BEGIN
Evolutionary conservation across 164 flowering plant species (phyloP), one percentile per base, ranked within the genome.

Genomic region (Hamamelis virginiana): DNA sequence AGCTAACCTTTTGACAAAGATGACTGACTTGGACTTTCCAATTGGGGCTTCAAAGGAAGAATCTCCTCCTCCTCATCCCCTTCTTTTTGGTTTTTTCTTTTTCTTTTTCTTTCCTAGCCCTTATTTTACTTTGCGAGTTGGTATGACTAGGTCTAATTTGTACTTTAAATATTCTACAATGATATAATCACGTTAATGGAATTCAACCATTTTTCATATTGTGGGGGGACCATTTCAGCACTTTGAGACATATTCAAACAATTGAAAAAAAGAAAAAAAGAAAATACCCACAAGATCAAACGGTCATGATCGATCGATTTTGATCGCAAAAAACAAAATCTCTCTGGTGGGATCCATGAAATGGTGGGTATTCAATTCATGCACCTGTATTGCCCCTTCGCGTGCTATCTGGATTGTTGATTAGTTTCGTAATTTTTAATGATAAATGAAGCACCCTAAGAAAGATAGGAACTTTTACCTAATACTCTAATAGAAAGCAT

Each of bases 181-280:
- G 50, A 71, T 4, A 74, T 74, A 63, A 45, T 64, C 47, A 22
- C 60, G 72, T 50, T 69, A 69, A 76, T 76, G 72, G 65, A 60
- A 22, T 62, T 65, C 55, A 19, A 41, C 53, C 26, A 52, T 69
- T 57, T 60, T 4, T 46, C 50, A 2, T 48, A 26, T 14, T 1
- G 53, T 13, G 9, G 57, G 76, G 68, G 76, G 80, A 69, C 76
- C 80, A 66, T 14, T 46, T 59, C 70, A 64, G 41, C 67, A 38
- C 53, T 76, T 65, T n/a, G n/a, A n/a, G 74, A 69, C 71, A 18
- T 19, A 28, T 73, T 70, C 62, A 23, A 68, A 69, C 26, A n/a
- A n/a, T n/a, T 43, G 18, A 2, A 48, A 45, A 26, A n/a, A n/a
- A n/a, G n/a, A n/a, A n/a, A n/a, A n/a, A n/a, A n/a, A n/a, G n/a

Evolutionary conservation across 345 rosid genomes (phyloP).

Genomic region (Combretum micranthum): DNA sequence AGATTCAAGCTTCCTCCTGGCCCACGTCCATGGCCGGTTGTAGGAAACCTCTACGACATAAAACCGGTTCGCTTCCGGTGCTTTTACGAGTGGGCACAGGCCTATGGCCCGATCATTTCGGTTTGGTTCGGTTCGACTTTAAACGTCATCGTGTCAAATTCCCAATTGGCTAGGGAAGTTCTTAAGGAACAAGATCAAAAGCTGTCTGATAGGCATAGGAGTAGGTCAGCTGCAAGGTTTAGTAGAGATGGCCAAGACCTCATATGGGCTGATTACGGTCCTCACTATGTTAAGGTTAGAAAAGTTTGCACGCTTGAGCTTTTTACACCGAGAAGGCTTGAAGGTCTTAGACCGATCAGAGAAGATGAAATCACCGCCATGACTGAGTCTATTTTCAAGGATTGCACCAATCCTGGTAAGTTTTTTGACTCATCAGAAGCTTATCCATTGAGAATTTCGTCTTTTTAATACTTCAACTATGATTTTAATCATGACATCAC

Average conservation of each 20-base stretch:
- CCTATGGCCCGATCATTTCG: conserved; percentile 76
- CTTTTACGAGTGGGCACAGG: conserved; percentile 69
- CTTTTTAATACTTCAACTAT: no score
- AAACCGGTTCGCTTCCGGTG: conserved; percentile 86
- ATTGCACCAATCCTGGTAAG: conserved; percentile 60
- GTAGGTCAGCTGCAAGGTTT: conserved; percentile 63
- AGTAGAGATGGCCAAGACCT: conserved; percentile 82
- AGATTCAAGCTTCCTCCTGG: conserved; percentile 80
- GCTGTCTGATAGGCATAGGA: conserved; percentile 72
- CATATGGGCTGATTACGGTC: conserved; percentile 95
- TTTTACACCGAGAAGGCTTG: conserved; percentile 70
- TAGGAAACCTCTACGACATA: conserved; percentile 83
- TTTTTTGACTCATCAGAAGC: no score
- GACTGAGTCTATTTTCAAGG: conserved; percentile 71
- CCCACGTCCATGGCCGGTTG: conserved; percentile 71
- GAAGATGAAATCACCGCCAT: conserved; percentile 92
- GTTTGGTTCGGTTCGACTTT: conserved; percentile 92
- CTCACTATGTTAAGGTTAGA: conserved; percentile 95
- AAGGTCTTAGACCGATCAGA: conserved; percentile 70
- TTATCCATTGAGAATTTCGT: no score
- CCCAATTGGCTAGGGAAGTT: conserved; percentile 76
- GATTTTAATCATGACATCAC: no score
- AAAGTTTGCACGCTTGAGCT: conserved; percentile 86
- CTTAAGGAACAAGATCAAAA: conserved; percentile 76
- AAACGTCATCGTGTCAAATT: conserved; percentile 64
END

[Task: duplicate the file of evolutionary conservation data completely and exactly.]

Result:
Evolutionary conservation across 164 flowering plant species (phyloP), one percentile per base, ranked within the genome.

Genomic region (Hamamelis virginiana): DNA sequence AGCTAACCTTTTGACAAAGATGACTGACTTGGACTTTCCAATTGGGGCTTCAAAGGAAGAATCTCCTCCTCCTCATCCCCTTCTTTTTGGTTTTTTCTTTTTCTTTTTCTTTCCTAGCCCTTATTTTACTTTGCGAGTTGGTATGACTAGGTCTAATTTGTACTTTAAATATTCTACAATGATATAATCACGTTAATGGAATTCAACCATTTTTCATATTGTGGGGGGACCATTTCAGCACTTTGAGACATATTCAAACAATTGAAAAAAAGAAAAAAAGAAAATACCCACAAGATCAAACGGTCATGATCGATCGATTTTGATCGCAAAAAACAAAATCTCTCTGGTGGGATCCATGAAATGGTGGGTATTCAATTCATGCACCTGTATTGCCCCTTCGCGTGCTATCTGGATTGTTGATTAGTTTCGTAATTTTTAATGATAAATGAAGCACCCTAAGAAAGATAGGAACTTTTACCTAATACTCTAATAGAAAGCAT

Each of bases 181-280:
- G 50, A 71, T 4, A 74, T 74, A 63, A 45, T 64, C 47, A 22
- C 60, G 72, T 50, T 69, A 69, A 76, T 76, G 72, G 65, A 60
- A 22, T 62, T 65, C 55, A 19, A 41, C 53, C 26, A 52, T 69
- T 57, T 60, T 4, T 46, C 50, A 2, T 48, A 26, T 14, T 1
- G 53, T 13, G 9, G 57, G 76, G 68, G 76, G 80, A 69, C 76
- C 80, A 66, T 14, T 46, T 59, C 70, A 64, G 41, C 67, A 38
- C 53, T 76, T 65, T n/a, G n/a, A n/a, G 74, A 69, C 71, A 18
- T 19, A 28, T 73, T 70, C 62, A 23, A 68, A 69, C 26, A n/a
- A n/a, T n/a, T 43, G 18, A 2, A 48, A 45, A 26, A n/a, A n/a
- A n/a, G n/a, A n/a, A n/a, A n/a, A n/a, A n/a, A n/a, A n/a, G n/a

Evolutionary conservation across 345 rosid genomes (phyloP).

Genomic region (Combretum micranthum): DNA sequence AGATTCAAGCTTCCTCCTGGCCCACGTCCATGGCCGGTTGTAGGAAACCTCTACGACATAAAACCGGTTCGCTTCCGGTGCTTTTACGAGTGGGCACAGGCCTATGGCCCGATCATTTCGGTTTGGTTCGGTTCGACTTTAAACGTCATCGTGTCAAATTCCCAATTGGCTAGGGAAGTTCTTAAGGAACAAGATCAAAAGCTGTCTGATAGGCATAGGAGTAGGTCAGCTGCAAGGTTTAGTAGAGATGGCCAAGACCTCATATGGGCTGATTACGGTCCTCACTATGTTAAGGTTAGAAAAGTTTGCACGCTTGAGCTTTTTACACCGAGAAGGCTTGAAGGTCTTAGACCGATCAGAGAAGATGAAATCACCGCCATGACTGAGTCTATTTTCAAGGATTGCACCAATCCTGGTAAGTTTTTTGACTCATCAGAAGCTTATCCATTGAGAATTTCGTCTTTTTAATACTTCAACTATGATTTTAATCATGACATCAC

Average conservation of each 20-base stretch:
- CCTATGGCCCGATCATTTCG: conserved; percentile 76
- CTTTTACGAGTGGGCACAGG: conserved; percentile 69
- CTTTTTAATACTTCAACTAT: no score
- AAACCGGTTCGCTTCCGGTG: conserved; percentile 86
- ATTGCACCAATCCTGGTAAG: conserved; percentile 60
- GTAGGTCAGCTGCAAGGTTT: conserved; percentile 63
- AGTAGAGATGGCCAAGACCT: conserved; percentile 82
- AGATTCAAGCTTCCTCCTGG: conserved; percentile 80
- GCTGTCTGATAGGCATAGGA: conserved; percentile 72
- CATATGGGCTGATTACGGTC: conserved; percentile 95
- TTTTACACCGAGAAGGCTTG: conserved; percentile 70
- TAGGAAACCTCTACGACATA: conserved; percentile 83
- TTTTTTGACTCATCAGAAGC: no score
- GACTGAGTCTATTTTCAAGG: conserved; percentile 71
- CCCACGTCCATGGCCGGTTG: conserved; percentile 71
- GAAGATGAAATCACCGCCAT: conserved; percentile 92
- GTTTGGTTCGGTTCGACTTT: conserved; percentile 92
- CTCACTATGTTAAGGTTAGA: conserved; percentile 95
- AAGGTCTTAGACCGATCAGA: conserved; percentile 70
- TTATCCATTGAGAATTTCGT: no score
- CCCAATTGGCTAGGGAAGTT: conserved; percentile 76
- GATTTTAATCATGACATCAC: no score
- AAAGTTTGCACGCTTGAGCT: conserved; percentile 86
- CTTAAGGAACAAGATCAAAA: conserved; percentile 76
- AAACGTCATCGTGTCAAATT: conserved; percentile 64